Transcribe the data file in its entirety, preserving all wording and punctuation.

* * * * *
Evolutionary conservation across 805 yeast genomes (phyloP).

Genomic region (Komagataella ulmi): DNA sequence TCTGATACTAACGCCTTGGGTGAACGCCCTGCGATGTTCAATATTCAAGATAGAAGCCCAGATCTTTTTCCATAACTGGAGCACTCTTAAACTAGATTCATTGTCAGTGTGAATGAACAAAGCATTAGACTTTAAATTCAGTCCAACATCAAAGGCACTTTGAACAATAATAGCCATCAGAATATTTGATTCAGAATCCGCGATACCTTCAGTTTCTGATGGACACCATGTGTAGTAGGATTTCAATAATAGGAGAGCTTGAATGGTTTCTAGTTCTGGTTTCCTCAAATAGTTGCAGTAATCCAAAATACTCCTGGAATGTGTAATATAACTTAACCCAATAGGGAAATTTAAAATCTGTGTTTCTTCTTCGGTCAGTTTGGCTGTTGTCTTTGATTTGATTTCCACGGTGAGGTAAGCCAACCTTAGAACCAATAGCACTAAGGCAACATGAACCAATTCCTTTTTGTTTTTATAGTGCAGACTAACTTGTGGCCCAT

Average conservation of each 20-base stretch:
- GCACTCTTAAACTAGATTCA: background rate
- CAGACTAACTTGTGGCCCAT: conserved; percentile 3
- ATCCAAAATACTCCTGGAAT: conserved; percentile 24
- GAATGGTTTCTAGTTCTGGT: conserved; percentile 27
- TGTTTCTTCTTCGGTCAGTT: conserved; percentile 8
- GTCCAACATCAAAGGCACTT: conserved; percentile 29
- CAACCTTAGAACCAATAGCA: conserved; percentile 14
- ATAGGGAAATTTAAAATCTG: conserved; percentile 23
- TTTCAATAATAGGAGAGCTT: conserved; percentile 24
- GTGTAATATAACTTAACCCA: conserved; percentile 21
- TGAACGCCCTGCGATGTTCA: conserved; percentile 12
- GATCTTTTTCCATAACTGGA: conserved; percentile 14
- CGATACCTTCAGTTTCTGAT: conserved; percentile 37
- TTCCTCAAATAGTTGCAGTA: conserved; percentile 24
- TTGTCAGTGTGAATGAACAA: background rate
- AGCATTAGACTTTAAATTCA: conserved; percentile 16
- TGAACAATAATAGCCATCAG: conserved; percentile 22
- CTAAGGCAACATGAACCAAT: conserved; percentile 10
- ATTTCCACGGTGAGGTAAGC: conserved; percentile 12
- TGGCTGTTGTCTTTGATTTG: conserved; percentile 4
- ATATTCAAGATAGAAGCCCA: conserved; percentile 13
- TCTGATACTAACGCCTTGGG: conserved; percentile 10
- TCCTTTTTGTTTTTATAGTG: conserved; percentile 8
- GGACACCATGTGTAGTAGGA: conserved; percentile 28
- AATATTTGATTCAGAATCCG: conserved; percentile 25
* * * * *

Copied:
Evolutionary conservation across 805 yeast genomes (phyloP).

Genomic region (Komagataella ulmi): DNA sequence TCTGATACTAACGCCTTGGGTGAACGCCCTGCGATGTTCAATATTCAAGATAGAAGCCCAGATCTTTTTCCATAACTGGAGCACTCTTAAACTAGATTCATTGTCAGTGTGAATGAACAAAGCATTAGACTTTAAATTCAGTCCAACATCAAAGGCACTTTGAACAATAATAGCCATCAGAATATTTGATTCAGAATCCGCGATACCTTCAGTTTCTGATGGACACCATGTGTAGTAGGATTTCAATAATAGGAGAGCTTGAATGGTTTCTAGTTCTGGTTTCCTCAAATAGTTGCAGTAATCCAAAATACTCCTGGAATGTGTAATATAACTTAACCCAATAGGGAAATTTAAAATCTGTGTTTCTTCTTCGGTCAGTTTGGCTGTTGTCTTTGATTTGATTTCCACGGTGAGGTAAGCCAACCTTAGAACCAATAGCACTAAGGCAACATGAACCAATTCCTTTTTGTTTTTATAGTGCAGACTAACTTGTGGCCCAT

Average conservation of each 20-base stretch:
- GCACTCTTAAACTAGATTCA: background rate
- CAGACTAACTTGTGGCCCAT: conserved; percentile 3
- ATCCAAAATACTCCTGGAAT: conserved; percentile 24
- GAATGGTTTCTAGTTCTGGT: conserved; percentile 27
- TGTTTCTTCTTCGGTCAGTT: conserved; percentile 8
- GTCCAACATCAAAGGCACTT: conserved; percentile 29
- CAACCTTAGAACCAATAGCA: conserved; percentile 14
- ATAGGGAAATTTAAAATCTG: conserved; percentile 23
- TTTCAATAATAGGAGAGCTT: conserved; percentile 24
- GTGTAATATAACTTAACCCA: conserved; percentile 21
- TGAACGCCCTGCGATGTTCA: conserved; percentile 12
- GATCTTTTTCCATAACTGGA: conserved; percentile 14
- CGATACCTTCAGTTTCTGAT: conserved; percentile 37
- TTCCTCAAATAGTTGCAGTA: conserved; percentile 24
- TTGTCAGTGTGAATGAACAA: background rate
- AGCATTAGACTTTAAATTCA: conserved; percentile 16
- TGAACAATAATAGCCATCAG: conserved; percentile 22
- CTAAGGCAACATGAACCAAT: conserved; percentile 10
- ATTTCCACGGTGAGGTAAGC: conserved; percentile 12
- TGGCTGTTGTCTTTGATTTG: conserved; percentile 4
- ATATTCAAGATAGAAGCCCA: conserved; percentile 13
- TCTGATACTAACGCCTTGGG: conserved; percentile 10
- TCCTTTTTGTTTTTATAGTG: conserved; percentile 8
- GGACACCATGTGTAGTAGGA: conserved; percentile 28
- AATATTTGATTCAGAATCCG: conserved; percentile 25